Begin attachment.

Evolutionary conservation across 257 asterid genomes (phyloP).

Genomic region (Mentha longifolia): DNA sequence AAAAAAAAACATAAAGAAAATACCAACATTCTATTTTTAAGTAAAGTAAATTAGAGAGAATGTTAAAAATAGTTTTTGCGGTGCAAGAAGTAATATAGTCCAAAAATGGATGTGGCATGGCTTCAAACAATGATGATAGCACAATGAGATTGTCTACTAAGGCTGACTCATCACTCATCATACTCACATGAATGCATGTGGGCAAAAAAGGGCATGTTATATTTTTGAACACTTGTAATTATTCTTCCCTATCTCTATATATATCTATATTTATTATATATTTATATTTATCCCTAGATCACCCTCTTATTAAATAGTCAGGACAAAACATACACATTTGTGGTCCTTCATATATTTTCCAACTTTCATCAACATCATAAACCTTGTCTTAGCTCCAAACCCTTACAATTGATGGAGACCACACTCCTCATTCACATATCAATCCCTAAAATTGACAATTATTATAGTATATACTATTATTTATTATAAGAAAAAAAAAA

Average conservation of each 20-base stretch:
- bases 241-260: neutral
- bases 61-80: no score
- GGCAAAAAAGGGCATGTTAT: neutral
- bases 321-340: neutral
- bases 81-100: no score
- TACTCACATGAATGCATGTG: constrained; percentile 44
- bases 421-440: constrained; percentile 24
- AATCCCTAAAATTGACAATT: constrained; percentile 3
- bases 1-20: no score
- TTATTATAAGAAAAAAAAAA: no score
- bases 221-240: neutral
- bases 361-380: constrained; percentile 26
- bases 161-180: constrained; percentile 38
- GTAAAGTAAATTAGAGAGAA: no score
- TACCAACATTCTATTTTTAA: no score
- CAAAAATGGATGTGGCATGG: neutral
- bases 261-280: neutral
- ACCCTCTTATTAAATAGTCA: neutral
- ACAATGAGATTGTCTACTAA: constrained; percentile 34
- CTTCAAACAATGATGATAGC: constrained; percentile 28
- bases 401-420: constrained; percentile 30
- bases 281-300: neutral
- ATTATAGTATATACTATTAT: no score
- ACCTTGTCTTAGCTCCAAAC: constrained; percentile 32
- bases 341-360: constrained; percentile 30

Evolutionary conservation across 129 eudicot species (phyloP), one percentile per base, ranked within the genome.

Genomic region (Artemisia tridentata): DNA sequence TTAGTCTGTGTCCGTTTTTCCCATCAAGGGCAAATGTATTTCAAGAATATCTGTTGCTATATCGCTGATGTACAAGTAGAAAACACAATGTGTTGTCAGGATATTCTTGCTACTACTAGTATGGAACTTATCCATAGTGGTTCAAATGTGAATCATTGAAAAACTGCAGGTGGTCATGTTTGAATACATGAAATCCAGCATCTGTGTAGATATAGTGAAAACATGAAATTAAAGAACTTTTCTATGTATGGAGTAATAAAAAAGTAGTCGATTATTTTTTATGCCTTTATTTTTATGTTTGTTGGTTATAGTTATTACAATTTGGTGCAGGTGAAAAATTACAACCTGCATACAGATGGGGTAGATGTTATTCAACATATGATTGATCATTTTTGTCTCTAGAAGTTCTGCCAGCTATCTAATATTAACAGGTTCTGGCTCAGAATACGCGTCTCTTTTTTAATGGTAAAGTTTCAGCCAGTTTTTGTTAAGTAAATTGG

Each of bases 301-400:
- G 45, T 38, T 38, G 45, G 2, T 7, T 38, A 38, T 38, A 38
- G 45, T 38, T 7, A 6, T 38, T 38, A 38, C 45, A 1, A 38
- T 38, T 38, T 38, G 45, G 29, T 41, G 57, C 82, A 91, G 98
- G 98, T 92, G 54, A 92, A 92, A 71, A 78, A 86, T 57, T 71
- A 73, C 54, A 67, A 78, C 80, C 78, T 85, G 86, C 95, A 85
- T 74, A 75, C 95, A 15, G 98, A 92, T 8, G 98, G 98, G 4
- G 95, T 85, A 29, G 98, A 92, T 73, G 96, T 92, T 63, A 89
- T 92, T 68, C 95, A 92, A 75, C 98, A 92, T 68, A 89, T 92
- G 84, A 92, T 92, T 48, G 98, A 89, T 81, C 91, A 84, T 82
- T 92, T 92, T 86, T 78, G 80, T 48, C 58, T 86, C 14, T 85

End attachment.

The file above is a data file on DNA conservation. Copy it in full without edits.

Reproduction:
Evolutionary conservation across 257 asterid genomes (phyloP).

Genomic region (Mentha longifolia): DNA sequence AAAAAAAAACATAAAGAAAATACCAACATTCTATTTTTAAGTAAAGTAAATTAGAGAGAATGTTAAAAATAGTTTTTGCGGTGCAAGAAGTAATATAGTCCAAAAATGGATGTGGCATGGCTTCAAACAATGATGATAGCACAATGAGATTGTCTACTAAGGCTGACTCATCACTCATCATACTCACATGAATGCATGTGGGCAAAAAAGGGCATGTTATATTTTTGAACACTTGTAATTATTCTTCCCTATCTCTATATATATCTATATTTATTATATATTTATATTTATCCCTAGATCACCCTCTTATTAAATAGTCAGGACAAAACATACACATTTGTGGTCCTTCATATATTTTCCAACTTTCATCAACATCATAAACCTTGTCTTAGCTCCAAACCCTTACAATTGATGGAGACCACACTCCTCATTCACATATCAATCCCTAAAATTGACAATTATTATAGTATATACTATTATTTATTATAAGAAAAAAAAAA

Average conservation of each 20-base stretch:
- bases 241-260: neutral
- bases 61-80: no score
- GGCAAAAAAGGGCATGTTAT: neutral
- bases 321-340: neutral
- bases 81-100: no score
- TACTCACATGAATGCATGTG: constrained; percentile 44
- bases 421-440: constrained; percentile 24
- AATCCCTAAAATTGACAATT: constrained; percentile 3
- bases 1-20: no score
- TTATTATAAGAAAAAAAAAA: no score
- bases 221-240: neutral
- bases 361-380: constrained; percentile 26
- bases 161-180: constrained; percentile 38
- GTAAAGTAAATTAGAGAGAA: no score
- TACCAACATTCTATTTTTAA: no score
- CAAAAATGGATGTGGCATGG: neutral
- bases 261-280: neutral
- ACCCTCTTATTAAATAGTCA: neutral
- ACAATGAGATTGTCTACTAA: constrained; percentile 34
- CTTCAAACAATGATGATAGC: constrained; percentile 28
- bases 401-420: constrained; percentile 30
- bases 281-300: neutral
- ATTATAGTATATACTATTAT: no score
- ACCTTGTCTTAGCTCCAAAC: constrained; percentile 32
- bases 341-360: constrained; percentile 30

Evolutionary conservation across 129 eudicot species (phyloP), one percentile per base, ranked within the genome.

Genomic region (Artemisia tridentata): DNA sequence TTAGTCTGTGTCCGTTTTTCCCATCAAGGGCAAATGTATTTCAAGAATATCTGTTGCTATATCGCTGATGTACAAGTAGAAAACACAATGTGTTGTCAGGATATTCTTGCTACTACTAGTATGGAACTTATCCATAGTGGTTCAAATGTGAATCATTGAAAAACTGCAGGTGGTCATGTTTGAATACATGAAATCCAGCATCTGTGTAGATATAGTGAAAACATGAAATTAAAGAACTTTTCTATGTATGGAGTAATAAAAAAGTAGTCGATTATTTTTTATGCCTTTATTTTTATGTTTGTTGGTTATAGTTATTACAATTTGGTGCAGGTGAAAAATTACAACCTGCATACAGATGGGGTAGATGTTATTCAACATATGATTGATCATTTTTGTCTCTAGAAGTTCTGCCAGCTATCTAATATTAACAGGTTCTGGCTCAGAATACGCGTCTCTTTTTTAATGGTAAAGTTTCAGCCAGTTTTTGTTAAGTAAATTGG

Each of bases 301-400:
- G 45, T 38, T 38, G 45, G 2, T 7, T 38, A 38, T 38, A 38
- G 45, T 38, T 7, A 6, T 38, T 38, A 38, C 45, A 1, A 38
- T 38, T 38, T 38, G 45, G 29, T 41, G 57, C 82, A 91, G 98
- G 98, T 92, G 54, A 92, A 92, A 71, A 78, A 86, T 57, T 71
- A 73, C 54, A 67, A 78, C 80, C 78, T 85, G 86, C 95, A 85
- T 74, A 75, C 95, A 15, G 98, A 92, T 8, G 98, G 98, G 4
- G 95, T 85, A 29, G 98, A 92, T 73, G 96, T 92, T 63, A 89
- T 92, T 68, C 95, A 92, A 75, C 98, A 92, T 68, A 89, T 92
- G 84, A 92, T 92, T 48, G 98, A 89, T 81, C 91, A 84, T 82
- T 92, T 92, T 86, T 78, G 80, T 48, C 58, T 86, C 14, T 85